5 Money-Making Lessons from 2008's Market Crash

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Optimistic roadsign as concept for economic recovery
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Five years ago this month, the U.S. financial system began a downward spiral that would bring it to the brink of collapse. Stock markets plunged as the bankruptcy of Lehman Brothers and the seizure and sale of Washington Mutual's banking assets shook the foundations of the global economic system, requiring unprecedented responses from governments worldwide to prevent total collapse.

Financial markets have largely recovered from 2008's crash, but the impact of the financial crisis is still being felt.

In honor of this fifth anniversary, here are five lessons from the crash that you can use to make more money from your investments now and in the future.

Lesson 1: Investing Is Risky

Investors came into 2008 having seen a huge five-year market recovery from the bursting of the Internet bubble early in the decade. Despite the Dow Jones Industrials (^DJI) and other market benchmarks having hit record high levels, investors seemed convinced that stocks would keep rising smoothly well into the future.

That optimism left many investors woefully unprepared for the risks of serious downturn.

Today, U.S. stock markets are again at or near record highs. If you've taken advantage of rising markets by investing in equities, now's a good time to look at the overall risk level in your portfolio with an eye toward selling off portions of assets in which you're over-concentrated. A crash might not happen anytime soon, but stocks do fall as well as rise. Preparing for a decline now is far better than waiting until after the crash has happened to adjust.

Lesson 2: Markets Can Recover Even From Huge Losses in the Long Run

Unfortunately, many investors never got the chance to recover their losses from the stock market crash. That's because they sold off their stock holdings while the markets were falling. As the various reforms and government programs designed to stabilize the system to took effect, and the financial system rebounded. But many who had lost money were still too skittish to wade back into stocks.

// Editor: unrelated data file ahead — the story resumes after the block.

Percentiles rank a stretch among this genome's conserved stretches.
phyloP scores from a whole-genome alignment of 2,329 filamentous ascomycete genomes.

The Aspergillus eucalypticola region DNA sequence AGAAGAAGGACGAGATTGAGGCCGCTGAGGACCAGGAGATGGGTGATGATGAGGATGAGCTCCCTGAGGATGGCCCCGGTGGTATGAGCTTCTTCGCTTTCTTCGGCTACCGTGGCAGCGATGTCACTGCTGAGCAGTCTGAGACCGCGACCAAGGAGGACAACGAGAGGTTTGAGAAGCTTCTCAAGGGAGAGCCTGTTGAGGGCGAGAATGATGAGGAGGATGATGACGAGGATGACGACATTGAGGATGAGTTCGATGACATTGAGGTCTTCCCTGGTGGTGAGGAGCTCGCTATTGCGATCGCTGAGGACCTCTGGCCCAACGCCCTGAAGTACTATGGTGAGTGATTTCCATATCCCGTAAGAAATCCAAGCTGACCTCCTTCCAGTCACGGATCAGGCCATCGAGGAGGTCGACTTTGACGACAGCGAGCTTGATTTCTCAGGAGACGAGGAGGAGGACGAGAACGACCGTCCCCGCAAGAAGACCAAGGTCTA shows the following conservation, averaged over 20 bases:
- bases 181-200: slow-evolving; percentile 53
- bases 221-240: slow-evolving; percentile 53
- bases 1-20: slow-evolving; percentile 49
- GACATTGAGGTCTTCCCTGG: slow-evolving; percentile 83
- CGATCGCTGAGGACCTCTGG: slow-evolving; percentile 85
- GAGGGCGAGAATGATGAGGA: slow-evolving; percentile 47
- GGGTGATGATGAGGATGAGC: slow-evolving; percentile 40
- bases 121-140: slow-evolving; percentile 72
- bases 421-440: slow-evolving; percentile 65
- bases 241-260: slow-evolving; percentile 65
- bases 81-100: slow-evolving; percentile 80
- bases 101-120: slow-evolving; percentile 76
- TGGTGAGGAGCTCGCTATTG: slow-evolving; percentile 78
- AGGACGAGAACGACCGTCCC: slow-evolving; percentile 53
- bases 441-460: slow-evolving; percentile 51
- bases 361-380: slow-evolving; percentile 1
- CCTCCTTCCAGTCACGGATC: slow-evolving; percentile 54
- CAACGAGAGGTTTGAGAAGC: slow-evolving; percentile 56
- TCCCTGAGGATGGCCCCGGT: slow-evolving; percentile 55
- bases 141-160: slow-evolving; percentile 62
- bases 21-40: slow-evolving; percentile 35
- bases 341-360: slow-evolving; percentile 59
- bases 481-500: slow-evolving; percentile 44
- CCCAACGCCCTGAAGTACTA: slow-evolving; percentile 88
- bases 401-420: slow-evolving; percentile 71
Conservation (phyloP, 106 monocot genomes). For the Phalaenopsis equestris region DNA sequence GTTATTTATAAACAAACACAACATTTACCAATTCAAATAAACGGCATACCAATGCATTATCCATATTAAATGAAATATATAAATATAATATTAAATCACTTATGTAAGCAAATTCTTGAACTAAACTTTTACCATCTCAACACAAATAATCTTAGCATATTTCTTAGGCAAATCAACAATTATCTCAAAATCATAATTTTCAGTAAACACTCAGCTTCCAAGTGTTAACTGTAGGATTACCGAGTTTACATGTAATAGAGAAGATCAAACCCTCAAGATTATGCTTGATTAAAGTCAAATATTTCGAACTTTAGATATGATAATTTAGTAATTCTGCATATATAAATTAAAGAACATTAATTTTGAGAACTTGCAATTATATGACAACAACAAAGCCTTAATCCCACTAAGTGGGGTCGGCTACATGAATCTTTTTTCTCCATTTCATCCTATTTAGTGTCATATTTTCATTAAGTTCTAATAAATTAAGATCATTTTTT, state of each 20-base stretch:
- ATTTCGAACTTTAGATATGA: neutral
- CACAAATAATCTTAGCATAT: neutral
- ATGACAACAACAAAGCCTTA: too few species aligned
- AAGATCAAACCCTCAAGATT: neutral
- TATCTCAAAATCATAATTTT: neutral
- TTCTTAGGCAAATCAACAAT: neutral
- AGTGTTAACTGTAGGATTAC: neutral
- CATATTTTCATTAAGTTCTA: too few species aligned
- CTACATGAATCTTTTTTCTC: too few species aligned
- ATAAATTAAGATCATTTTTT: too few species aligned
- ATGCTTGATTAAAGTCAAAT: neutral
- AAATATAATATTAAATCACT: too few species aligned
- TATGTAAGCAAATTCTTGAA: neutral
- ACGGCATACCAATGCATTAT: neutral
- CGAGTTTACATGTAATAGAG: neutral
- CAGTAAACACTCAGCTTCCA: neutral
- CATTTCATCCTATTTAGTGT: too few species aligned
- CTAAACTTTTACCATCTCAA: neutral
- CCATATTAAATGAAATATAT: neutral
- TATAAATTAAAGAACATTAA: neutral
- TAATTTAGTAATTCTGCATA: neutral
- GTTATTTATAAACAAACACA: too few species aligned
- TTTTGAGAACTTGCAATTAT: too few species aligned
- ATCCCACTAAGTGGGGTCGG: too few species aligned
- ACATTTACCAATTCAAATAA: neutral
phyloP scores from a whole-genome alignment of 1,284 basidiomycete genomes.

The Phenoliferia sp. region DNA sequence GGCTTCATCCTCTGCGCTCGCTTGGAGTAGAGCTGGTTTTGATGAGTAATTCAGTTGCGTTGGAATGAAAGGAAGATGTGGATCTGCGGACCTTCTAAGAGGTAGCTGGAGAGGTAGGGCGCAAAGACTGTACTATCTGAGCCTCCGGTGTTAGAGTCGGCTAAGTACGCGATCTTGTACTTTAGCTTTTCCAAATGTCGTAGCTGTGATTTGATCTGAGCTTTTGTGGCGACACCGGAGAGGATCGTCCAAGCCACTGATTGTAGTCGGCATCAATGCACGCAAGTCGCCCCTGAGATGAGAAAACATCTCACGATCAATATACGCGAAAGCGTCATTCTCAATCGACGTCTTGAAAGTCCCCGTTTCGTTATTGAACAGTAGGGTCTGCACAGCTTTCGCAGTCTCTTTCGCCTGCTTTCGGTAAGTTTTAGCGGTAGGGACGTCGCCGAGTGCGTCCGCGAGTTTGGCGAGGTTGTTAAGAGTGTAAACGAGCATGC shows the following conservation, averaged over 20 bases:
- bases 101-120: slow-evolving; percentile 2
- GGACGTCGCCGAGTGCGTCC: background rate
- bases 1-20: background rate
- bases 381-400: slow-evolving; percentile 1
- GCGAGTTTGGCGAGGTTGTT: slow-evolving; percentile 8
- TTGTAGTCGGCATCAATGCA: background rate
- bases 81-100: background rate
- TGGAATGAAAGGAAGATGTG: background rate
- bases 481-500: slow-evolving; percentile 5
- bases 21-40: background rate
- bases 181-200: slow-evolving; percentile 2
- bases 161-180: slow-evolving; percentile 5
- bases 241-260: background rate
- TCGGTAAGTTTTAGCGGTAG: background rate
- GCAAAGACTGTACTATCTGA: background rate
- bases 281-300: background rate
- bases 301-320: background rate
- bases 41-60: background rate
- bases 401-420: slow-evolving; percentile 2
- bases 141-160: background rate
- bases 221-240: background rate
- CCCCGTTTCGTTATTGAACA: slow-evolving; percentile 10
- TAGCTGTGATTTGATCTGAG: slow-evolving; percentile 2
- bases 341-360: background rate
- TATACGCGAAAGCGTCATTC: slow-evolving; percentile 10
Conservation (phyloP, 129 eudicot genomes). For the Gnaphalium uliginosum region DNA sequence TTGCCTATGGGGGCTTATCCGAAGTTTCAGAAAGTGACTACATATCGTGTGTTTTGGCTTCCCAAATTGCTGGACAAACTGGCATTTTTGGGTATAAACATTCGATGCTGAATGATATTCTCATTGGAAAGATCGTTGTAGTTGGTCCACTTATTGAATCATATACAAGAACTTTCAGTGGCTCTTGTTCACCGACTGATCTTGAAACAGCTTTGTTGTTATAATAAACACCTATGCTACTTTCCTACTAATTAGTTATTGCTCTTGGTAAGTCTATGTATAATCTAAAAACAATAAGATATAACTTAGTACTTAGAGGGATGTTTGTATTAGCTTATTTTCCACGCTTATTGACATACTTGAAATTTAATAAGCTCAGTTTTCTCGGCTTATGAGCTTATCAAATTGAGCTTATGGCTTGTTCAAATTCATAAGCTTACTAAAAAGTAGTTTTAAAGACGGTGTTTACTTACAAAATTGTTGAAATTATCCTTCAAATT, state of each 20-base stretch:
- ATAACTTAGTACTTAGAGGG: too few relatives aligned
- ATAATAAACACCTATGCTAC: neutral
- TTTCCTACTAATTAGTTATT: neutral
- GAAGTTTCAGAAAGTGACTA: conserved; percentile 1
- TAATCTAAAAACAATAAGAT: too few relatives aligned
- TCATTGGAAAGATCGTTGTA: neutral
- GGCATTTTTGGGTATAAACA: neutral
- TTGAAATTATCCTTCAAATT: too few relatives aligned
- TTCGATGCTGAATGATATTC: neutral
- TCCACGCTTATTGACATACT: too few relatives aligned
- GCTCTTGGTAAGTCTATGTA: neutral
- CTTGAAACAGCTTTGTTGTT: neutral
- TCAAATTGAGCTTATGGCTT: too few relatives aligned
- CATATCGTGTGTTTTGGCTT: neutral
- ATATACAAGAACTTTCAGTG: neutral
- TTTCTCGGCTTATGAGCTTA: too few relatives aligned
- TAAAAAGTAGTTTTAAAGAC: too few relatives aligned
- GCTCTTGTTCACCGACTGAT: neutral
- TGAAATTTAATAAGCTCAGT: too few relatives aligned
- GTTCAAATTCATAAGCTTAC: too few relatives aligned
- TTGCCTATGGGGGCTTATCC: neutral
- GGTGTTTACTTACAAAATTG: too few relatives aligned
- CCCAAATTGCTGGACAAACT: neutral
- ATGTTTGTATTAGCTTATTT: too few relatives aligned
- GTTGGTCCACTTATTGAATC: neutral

Of course, stock markets didn't recover overnight. But after only a few years, they regained their former heights, and have gone on to rise even higher. Those who let short-term panic drive them out missed much of that recovery.

Not letting fear drive your responses during market drops is essential to long-term investing success. Emotionally driven decisions can sabotage years of careful financial planning. If you want to be a successful investor, it's essential for you to build and maintain discipline that will withstand even sharp declines.

Lesson 3: Diversification Doesn't Always Work

One basic lesson investors are taught is that owning different assets can protect you from market downturns. From 2000 to 2002, for instance, when the Internet bubble burst, tech stocks plunged. But many blue-chip stocks based on so-called "old-economy" business models actually posted gains. Similarly, in past downturns for U.S. stocks, international markets often thrived.

But during the 2008 crash, just about everything fell in tandem, leaving investors with few places to hide from serious losses.

The lesson here isn't to give up on diversification entirely. But you need to recognize that in a wide-ranging crisis situation, you can't always count on some investments going up to cover losses in others. Planning accordingly in your investing strategy is crucial to avoid ugly surprises.

Lesson 4: Even Experts Make Major Mistakes

One lingering question many Americans have is why so many expert economists and market trackers failed to foresee the bursting of the housing bubble and the subsequent crashes in home prices and the stock market. Yet much of their complacency likely came from the conceit that financial experts had managed to tame the markets.

As Robert Samuelson wrote in 2009 in his review of economist Niall Ferguson's "The Ascent of Money," economists "widely assumed that deposit insurance and the existence of the Federal Reserve would prevent financial panics." That simple assumption proved catastrophically wrong, leading to a failure to take steps to resolve potential problems until it was almost too late.

That's why it's critical to come to your own judgments about investing. Relying solely on experts can put your entire wealth at risk if they turn out to be wrong.

Lesson 5: Panics Bring the Best Investment Opportunities